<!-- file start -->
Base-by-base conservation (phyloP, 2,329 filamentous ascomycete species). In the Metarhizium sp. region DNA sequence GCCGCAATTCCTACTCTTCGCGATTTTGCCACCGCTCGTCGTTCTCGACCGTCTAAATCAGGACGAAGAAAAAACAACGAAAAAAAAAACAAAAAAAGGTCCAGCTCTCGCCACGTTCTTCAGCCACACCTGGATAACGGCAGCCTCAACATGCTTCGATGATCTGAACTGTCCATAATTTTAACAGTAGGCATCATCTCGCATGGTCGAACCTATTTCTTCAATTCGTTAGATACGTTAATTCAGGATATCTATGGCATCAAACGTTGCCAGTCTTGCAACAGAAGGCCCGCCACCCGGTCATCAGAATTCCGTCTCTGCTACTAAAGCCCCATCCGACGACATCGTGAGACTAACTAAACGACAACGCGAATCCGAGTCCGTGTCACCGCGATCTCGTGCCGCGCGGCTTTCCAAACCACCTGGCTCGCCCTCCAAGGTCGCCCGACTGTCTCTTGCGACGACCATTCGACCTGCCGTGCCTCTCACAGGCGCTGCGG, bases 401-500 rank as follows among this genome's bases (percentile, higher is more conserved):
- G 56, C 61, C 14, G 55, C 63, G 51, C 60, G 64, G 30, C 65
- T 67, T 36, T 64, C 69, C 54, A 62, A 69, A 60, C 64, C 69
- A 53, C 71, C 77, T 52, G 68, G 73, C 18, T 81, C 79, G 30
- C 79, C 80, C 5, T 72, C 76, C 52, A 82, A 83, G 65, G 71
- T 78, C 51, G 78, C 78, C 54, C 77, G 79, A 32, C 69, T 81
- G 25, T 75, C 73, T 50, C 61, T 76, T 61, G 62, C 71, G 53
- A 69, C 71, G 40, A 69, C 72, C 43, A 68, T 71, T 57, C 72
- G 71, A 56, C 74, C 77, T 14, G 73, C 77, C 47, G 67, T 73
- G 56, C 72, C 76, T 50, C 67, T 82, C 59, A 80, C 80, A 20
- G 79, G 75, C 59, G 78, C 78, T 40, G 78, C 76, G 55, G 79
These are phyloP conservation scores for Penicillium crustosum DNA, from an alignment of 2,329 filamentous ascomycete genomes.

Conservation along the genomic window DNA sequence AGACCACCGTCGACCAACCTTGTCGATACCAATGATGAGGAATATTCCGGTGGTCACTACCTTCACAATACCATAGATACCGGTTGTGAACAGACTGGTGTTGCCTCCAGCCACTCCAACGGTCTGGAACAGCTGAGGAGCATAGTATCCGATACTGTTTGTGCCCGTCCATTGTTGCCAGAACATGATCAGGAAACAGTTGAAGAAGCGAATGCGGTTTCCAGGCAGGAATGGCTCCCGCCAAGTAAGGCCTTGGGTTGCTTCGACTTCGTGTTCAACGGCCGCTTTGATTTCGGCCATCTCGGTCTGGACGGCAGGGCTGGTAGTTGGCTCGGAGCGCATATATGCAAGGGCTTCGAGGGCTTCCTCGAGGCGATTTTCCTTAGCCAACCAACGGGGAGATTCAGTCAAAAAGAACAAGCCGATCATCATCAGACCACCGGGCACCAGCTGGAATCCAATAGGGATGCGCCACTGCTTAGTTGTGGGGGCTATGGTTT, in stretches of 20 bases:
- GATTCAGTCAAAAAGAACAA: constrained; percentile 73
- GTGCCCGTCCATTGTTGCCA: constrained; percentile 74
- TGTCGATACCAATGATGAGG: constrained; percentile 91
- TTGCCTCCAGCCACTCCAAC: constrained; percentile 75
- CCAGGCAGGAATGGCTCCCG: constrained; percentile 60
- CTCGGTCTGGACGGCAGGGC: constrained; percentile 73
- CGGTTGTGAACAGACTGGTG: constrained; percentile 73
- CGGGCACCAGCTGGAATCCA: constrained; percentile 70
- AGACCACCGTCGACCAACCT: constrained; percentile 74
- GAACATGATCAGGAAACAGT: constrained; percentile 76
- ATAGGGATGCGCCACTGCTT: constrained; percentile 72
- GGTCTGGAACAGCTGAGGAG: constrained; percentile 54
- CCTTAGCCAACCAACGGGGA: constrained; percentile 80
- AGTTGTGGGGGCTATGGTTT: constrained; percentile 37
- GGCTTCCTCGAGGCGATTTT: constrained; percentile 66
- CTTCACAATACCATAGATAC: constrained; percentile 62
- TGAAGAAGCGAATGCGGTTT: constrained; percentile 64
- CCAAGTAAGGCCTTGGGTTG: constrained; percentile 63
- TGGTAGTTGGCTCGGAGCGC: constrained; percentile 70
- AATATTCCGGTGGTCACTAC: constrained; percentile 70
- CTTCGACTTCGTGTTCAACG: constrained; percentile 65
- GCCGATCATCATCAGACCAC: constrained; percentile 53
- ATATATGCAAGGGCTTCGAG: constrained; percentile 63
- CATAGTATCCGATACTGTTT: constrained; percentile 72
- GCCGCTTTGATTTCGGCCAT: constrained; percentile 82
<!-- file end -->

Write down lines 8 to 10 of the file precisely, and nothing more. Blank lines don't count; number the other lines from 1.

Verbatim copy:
- A 69, C 71, G 40, A 69, C 72, C 43, A 68, T 71, T 57, C 72
- G 71, A 56, C 74, C 77, T 14, G 73, C 77, C 47, G 67, T 73
- G 56, C 72, C 76, T 50, C 67, T 82, C 59, A 80, C 80, A 20